You take the allowance allowed off the the starting value and next year take the 25% off that, so you won't ever stop getting capital allowances until you sell the car, because the allowances you get each year reduces because the starting balance is less.

Any private use will be disallowed from the capital allowances as well.

Eg, you spend £10,000 on a car, half way through the financial year.

25% is £2,500, and you only get six months of that, thus £1,250, and you have 10% private use, so you're only allowed £1,125 for tax purposes.

But the £1,250 comes off the purchase price of £10,000, so you start with £8,750 next year, and get 25% of that if you run the car for the full year, which is £2,188, less the 10% for private use.

So next year you start with £8,750 less £2,188 = £6,562. 25% of this is £1,641 and so on.

Think I read that from this tax year motor cars will only get 20%, and if your Co2 is high then only 10% :shock:


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PostPosted: Mon Apr 13, 2009 2:00 am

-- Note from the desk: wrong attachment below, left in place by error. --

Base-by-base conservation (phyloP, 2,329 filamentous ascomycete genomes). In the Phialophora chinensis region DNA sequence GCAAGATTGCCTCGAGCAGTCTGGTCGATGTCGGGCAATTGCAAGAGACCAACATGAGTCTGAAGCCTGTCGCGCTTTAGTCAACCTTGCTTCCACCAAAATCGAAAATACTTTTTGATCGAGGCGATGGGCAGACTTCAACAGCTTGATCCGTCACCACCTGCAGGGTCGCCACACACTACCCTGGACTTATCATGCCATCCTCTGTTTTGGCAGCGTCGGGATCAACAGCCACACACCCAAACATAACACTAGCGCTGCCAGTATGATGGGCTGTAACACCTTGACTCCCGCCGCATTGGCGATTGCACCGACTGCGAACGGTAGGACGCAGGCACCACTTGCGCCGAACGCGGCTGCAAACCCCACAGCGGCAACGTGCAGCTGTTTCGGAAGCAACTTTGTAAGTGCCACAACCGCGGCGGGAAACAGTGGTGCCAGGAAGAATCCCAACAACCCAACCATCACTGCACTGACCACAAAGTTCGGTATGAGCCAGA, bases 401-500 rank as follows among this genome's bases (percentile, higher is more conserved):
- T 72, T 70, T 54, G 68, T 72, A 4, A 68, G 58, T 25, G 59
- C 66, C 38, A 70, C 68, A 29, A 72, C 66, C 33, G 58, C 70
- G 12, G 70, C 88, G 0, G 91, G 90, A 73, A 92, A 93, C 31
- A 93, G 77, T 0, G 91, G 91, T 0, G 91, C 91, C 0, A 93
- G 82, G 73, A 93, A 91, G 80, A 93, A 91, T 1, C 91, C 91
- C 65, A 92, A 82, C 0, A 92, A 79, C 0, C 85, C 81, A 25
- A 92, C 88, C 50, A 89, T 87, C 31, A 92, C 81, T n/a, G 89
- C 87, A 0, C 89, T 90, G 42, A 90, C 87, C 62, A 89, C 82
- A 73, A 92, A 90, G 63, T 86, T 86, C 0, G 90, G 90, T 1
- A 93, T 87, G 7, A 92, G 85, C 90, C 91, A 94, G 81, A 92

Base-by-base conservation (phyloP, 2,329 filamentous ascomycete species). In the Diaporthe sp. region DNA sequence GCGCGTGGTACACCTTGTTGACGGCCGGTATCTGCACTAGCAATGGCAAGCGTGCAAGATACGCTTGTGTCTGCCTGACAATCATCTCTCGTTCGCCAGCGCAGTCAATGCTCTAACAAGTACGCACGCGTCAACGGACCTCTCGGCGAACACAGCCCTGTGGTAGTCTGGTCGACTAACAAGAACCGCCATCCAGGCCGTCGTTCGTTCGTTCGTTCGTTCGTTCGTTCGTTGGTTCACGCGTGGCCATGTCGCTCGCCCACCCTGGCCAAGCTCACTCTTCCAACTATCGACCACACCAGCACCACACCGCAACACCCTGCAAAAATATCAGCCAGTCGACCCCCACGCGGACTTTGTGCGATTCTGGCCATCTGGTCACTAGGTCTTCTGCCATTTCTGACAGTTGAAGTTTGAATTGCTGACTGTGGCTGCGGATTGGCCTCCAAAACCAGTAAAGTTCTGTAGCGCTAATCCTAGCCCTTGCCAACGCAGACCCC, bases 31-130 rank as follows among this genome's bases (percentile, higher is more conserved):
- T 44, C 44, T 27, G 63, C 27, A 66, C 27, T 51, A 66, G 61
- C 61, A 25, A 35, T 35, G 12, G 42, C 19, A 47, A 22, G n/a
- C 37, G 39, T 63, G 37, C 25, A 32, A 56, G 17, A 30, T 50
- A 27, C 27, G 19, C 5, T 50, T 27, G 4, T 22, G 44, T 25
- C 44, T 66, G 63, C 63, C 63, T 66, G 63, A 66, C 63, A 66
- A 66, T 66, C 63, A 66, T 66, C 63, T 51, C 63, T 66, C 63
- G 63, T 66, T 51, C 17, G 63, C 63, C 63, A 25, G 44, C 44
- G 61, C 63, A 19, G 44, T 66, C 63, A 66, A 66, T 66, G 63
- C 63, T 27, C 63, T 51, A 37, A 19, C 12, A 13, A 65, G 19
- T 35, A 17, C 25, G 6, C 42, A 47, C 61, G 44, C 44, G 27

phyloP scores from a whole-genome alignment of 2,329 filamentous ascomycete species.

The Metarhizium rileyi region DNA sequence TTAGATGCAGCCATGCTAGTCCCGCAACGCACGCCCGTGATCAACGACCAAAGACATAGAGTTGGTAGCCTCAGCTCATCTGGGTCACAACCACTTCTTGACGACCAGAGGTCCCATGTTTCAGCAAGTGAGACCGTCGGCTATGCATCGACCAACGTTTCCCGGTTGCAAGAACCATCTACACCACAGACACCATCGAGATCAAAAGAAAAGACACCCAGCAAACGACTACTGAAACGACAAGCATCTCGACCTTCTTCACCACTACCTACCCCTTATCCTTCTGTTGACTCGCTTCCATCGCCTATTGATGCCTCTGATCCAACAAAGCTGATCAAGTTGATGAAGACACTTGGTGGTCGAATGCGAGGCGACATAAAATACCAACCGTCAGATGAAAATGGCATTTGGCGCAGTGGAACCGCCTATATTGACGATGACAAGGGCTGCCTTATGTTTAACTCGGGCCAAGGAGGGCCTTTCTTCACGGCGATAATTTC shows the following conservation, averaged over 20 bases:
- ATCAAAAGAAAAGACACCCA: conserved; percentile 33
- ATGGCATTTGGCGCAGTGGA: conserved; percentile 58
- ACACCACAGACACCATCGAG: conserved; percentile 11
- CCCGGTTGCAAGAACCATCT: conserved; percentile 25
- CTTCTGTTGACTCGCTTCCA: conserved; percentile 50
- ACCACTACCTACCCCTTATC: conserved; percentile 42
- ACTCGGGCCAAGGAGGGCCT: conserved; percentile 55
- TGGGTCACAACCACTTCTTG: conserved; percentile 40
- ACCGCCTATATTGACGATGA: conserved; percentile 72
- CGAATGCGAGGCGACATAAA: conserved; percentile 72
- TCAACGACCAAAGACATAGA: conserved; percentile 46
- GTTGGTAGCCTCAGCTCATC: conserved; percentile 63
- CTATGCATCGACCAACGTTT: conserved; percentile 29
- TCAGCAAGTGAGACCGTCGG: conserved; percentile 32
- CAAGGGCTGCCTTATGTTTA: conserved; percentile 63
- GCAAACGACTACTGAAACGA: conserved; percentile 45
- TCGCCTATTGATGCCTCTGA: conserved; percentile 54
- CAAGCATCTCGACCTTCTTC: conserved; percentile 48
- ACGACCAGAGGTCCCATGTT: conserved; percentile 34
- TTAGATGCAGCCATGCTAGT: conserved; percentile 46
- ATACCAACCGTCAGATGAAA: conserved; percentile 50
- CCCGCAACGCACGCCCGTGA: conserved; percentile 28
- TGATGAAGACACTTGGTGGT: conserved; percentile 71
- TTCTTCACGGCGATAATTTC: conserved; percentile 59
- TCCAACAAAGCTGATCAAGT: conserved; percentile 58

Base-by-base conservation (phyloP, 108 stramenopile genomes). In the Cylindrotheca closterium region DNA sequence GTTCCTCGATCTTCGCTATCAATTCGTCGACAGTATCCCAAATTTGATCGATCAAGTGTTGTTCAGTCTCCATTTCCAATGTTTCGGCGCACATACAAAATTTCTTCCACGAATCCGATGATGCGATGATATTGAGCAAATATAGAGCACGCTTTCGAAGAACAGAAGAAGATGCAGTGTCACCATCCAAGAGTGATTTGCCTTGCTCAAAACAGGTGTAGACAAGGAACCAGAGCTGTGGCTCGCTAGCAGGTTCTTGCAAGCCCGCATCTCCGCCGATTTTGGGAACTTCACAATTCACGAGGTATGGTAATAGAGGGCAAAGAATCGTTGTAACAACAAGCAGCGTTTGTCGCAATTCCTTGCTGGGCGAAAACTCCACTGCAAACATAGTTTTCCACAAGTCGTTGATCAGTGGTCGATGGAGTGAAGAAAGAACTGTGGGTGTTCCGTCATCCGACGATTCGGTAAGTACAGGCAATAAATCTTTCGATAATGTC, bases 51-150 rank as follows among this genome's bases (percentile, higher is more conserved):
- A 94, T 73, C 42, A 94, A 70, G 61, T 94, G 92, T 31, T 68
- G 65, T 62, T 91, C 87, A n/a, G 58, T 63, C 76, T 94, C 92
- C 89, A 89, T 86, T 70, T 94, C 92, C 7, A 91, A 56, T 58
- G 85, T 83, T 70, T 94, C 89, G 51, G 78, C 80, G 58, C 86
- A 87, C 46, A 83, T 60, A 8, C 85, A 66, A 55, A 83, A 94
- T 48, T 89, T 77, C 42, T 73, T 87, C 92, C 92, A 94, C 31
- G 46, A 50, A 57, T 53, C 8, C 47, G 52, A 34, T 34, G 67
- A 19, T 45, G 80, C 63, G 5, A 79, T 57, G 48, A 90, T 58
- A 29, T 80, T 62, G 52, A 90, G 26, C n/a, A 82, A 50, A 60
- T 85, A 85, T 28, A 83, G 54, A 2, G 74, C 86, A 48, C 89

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Fae Fife wrote:

I think you're closest to the mark Grandad, and depreciation for accounting purposes has to be distinguished from the taxation treatment (called capital allowances), and I think the others may be talking about accounting provisions.


This might sound like a stupid question but whats the difference ?

Quote:
One thing to bear in mind is that capital allowances on motor cars are limited to £3,000 a year, so if you buy an expensive motor then you won't get the full 25% initially, but you will get it eventually - it just takes a bit longer. At least that's the way my accountant did it last time round, but I think there may be a question mark over whether a taxi is a motor car or plant and machinery, and I meant to look into that.